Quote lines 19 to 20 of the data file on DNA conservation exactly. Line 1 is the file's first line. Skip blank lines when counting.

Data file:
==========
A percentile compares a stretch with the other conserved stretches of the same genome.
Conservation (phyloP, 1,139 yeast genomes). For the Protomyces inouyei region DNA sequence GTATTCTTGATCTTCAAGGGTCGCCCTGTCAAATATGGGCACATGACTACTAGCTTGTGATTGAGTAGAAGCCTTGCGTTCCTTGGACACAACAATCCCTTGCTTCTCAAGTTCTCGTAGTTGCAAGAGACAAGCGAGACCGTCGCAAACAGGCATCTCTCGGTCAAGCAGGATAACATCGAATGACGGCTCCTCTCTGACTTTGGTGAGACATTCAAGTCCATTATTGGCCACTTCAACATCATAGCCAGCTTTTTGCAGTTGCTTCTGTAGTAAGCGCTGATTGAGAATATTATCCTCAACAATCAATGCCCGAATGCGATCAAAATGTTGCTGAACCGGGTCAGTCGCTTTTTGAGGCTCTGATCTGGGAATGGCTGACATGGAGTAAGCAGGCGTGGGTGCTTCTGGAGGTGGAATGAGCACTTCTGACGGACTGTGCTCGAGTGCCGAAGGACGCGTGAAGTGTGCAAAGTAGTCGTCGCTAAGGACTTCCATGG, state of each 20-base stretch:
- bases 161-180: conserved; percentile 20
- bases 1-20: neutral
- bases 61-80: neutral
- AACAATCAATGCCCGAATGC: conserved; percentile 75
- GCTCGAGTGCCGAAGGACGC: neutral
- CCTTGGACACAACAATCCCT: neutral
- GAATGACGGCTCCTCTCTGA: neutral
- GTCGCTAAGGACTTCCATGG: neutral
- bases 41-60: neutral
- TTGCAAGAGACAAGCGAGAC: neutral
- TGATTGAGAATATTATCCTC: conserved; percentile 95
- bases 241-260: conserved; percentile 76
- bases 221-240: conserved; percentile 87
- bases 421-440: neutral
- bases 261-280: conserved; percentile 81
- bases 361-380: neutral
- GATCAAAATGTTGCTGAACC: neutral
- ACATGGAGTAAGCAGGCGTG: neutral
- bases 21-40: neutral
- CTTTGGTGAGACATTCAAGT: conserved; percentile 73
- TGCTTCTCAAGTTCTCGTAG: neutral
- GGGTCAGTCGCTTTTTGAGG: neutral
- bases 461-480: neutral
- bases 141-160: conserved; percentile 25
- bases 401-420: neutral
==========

- GATCAAAATGTTGCTGAACC: neutral
- ACATGGAGTAAGCAGGCGTG: neutral